Whistleblower cop, dentist who exposed civil service ‘brainwashing’ labelled heroes

A dentist who went viral on Facebook after exposing nationalist and military propaganda at a civil service training institute has been labelled a hero by the 7Day newspaper at a Yangon award ceremony.

Dr Soe Thura Zaw’s posts in November accusing lecturers of “brainwashing” government employees were shared thousands of times and threw light on ongoing civilian-military tensions at Myanmar’s public institutions.

He was honoured alongside Moe Yan Naing, the former police captain who was jailed after he stunned a Yangon court last year by revealing that his colleagues had entrapped Reuters reporters Kyaw Soe Oo and Wa Lone in a sting.

The awards recognise “ordinary people who have displayed extraordinary acts of courage” and those who have spent “long careers [making] personal sacrifices for the sake of others.”

‘Raise their voices’

Dr Soe Thura Zaw risked jeopardising his career when he accused lecturers at the political science department of a government training center in Pyin Oo Lwin of brainwashing trainees.

His posts led to accusations that the courses were a waste of public money and sparked calls for reform.

But they also landed in him trouble with the Union Civil Service Board, which launched an inquiry into his conduct and complained to his employers at the Ministry of Health.

In response, dozens of former trainees from the institute came forward to support the dentist, saying he had told the truth and revealing they had had similar experiences.

“I hope other people will follow my example and be encouraged to raise their voices whenever they come across what they believe is wrongdoing in government,” he told Myanmar Now at the award ceremony on Thursday.

Former police captain Moe Yan Naing was last month released from prison after serving a one-year sentence under the police disciplinary act.

He was expected to back up the official story that Wa Lone and Kyaw Soe Oo had stolen state secrets when he testified in court in April last year.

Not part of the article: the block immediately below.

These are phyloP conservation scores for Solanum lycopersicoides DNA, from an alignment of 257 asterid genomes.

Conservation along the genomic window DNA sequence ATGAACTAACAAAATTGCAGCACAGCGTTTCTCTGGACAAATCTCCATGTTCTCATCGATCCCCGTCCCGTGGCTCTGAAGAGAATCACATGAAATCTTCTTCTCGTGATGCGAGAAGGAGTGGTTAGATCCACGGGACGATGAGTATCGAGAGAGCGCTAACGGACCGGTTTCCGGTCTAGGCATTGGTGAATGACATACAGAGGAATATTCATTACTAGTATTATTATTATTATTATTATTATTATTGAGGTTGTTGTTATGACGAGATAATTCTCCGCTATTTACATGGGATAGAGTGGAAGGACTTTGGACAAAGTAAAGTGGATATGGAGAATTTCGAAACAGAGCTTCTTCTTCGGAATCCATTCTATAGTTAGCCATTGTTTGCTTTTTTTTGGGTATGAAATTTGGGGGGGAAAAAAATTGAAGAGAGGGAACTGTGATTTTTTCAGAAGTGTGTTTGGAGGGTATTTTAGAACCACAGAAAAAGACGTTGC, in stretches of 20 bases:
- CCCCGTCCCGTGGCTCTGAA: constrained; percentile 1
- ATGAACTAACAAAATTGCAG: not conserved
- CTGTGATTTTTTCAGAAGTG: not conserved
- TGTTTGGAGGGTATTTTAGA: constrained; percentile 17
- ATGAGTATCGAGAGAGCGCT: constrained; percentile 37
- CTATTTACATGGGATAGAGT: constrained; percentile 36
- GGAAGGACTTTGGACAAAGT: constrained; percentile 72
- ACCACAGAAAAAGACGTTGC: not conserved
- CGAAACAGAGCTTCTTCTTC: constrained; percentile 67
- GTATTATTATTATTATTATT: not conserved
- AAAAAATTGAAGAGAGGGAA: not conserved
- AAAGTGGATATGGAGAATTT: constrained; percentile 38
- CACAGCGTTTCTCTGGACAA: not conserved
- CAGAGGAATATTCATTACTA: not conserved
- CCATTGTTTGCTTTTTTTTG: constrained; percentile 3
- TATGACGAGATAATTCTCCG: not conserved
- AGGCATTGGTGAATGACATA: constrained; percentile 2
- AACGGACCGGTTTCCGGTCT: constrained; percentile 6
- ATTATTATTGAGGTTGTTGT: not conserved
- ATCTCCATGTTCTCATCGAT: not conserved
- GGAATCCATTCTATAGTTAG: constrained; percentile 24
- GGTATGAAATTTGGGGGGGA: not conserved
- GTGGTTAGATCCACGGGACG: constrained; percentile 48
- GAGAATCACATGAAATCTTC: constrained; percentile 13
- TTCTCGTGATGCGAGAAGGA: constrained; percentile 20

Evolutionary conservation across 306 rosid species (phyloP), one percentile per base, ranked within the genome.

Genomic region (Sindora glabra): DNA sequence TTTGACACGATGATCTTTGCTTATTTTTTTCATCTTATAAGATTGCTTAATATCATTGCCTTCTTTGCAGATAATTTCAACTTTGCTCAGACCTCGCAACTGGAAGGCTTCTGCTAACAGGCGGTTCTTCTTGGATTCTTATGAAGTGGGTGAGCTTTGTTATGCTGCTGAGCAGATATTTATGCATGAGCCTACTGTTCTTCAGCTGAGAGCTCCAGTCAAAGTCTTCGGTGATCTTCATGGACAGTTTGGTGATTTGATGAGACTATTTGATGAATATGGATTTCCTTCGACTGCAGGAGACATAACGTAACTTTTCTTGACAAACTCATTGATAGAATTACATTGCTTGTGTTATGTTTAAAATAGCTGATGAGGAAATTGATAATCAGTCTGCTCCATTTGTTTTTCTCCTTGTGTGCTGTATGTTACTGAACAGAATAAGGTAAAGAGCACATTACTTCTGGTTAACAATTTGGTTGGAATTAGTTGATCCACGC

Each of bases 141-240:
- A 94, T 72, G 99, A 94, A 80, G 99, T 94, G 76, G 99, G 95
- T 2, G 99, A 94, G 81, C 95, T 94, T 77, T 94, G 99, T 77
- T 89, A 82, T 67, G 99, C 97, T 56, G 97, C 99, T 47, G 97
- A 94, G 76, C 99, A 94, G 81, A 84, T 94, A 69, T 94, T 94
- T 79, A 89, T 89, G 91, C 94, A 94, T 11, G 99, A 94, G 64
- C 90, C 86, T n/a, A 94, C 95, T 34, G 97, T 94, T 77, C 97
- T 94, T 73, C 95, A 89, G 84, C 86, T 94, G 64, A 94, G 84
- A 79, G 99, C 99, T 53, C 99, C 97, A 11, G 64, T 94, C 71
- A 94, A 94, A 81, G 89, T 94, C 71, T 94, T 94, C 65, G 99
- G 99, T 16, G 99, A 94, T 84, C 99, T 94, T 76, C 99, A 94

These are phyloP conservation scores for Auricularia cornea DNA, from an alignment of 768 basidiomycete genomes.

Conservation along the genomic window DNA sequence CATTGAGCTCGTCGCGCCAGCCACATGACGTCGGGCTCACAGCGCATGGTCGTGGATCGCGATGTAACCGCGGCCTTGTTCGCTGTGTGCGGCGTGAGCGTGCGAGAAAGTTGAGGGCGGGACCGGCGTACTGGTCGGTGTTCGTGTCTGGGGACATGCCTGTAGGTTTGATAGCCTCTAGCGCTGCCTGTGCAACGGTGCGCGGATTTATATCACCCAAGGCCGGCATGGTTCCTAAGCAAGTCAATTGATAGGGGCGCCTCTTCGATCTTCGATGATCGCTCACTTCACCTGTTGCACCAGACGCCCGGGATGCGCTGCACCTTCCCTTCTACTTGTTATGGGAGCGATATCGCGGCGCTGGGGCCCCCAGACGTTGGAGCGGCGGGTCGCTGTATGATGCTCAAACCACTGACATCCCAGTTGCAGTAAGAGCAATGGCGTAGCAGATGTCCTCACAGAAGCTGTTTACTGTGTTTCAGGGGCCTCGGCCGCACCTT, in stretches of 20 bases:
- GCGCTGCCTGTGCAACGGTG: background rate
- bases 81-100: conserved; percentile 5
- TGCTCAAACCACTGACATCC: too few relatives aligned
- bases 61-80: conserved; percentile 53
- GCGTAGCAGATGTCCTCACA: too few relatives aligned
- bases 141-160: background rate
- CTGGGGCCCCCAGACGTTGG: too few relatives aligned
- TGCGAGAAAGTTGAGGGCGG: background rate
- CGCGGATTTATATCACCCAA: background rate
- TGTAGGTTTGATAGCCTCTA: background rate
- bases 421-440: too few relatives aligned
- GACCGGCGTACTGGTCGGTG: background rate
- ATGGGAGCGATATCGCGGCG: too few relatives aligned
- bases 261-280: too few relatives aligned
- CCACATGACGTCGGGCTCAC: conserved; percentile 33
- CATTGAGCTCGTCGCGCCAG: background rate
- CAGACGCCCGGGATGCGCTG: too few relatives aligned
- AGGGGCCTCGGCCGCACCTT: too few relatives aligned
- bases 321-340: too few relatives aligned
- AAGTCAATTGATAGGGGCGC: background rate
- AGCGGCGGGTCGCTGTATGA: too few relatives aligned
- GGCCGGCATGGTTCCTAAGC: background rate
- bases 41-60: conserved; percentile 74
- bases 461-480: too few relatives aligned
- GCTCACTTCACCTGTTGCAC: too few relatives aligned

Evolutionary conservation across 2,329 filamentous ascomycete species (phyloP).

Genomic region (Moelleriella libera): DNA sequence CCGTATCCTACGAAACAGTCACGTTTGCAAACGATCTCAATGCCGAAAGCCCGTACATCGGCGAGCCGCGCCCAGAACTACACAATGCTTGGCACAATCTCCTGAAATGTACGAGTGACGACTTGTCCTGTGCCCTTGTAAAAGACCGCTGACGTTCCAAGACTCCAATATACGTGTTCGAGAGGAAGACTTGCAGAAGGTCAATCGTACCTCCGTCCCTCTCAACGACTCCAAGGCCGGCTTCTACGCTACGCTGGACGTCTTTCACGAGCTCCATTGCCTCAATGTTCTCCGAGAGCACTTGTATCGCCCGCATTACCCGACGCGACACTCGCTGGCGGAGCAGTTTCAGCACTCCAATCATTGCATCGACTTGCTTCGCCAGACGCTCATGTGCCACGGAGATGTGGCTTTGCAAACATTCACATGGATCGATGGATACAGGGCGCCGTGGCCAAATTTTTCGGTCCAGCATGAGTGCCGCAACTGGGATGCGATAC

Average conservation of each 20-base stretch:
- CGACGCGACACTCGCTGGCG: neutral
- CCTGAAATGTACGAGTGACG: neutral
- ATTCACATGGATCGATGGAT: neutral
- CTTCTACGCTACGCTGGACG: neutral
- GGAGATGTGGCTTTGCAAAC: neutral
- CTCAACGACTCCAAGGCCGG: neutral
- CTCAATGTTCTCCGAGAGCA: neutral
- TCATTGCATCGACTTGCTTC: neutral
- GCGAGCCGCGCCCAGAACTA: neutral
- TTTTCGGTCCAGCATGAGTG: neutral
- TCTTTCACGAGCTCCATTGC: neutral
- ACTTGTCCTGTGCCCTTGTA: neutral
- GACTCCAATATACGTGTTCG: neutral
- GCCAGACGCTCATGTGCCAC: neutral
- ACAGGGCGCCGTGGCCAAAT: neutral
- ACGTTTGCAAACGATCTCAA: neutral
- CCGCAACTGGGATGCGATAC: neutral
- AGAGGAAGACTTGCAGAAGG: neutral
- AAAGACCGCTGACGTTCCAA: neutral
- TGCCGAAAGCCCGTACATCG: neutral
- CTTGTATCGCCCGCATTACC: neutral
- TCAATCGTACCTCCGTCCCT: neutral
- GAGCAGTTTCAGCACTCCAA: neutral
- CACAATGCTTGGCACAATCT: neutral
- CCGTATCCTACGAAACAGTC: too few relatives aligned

Instead he broke ranks to confirm the defense’s argument that the pair had been “set up” when officers handed them rolled up documents and promptly arrested them.

The reporters were arrested while investigating the massacre of 10 Rohingya Muslims by security forces in Rakhine state’s Inn Din village in September 2017.

After testifying, Moe Yan Naing was expelled from the police and his family were evicted from police housing.

Former Police Captain Moe Yan Naing speaks after receiving the award March 7.

Unanswered questions

“Some officers from the CID (the Criminal Investigation Department) came to me the day before I testified as a witness and told me how to testify,” he told the audience after receiving his award.

“I told them that I had been to many court cases as a witness before, so I understood how to act. What they wanted me to testify was actually the opposite of what I did,” he added.

He told media last year that he told the truth because he wanted to show that police officers had dignity.

While his actions have earned him widespread praise, there are unanswered questions about the role Moe Yan Naing played in the events surrounding the massacre at Inn Din.

He was photographed along with other security personnel holding a rifle behind the 10 men and boys shortly before they were murdered, according to Wa Lone and Kyaw Soe Oo’s report, which was published after they were arrested.

Other recipients at the awards included Ko Pyae Zarni Nway and his friends, who rescued residents trapped in a burning apartment in downtown Yangon.

Five low-ranking policemen who defied pressure from their superiors to investigate a timber racket were also honoured, along with five motorboat drivers who rescued people from a capsized boat at Indawgyi Lake.

Each recipient received one million kyat cash prize provided by the 7Day newspaper and U Zaw Zaw, chair of the Max Myanmar Group of Companies, as well as cash prizes from other businessmen.

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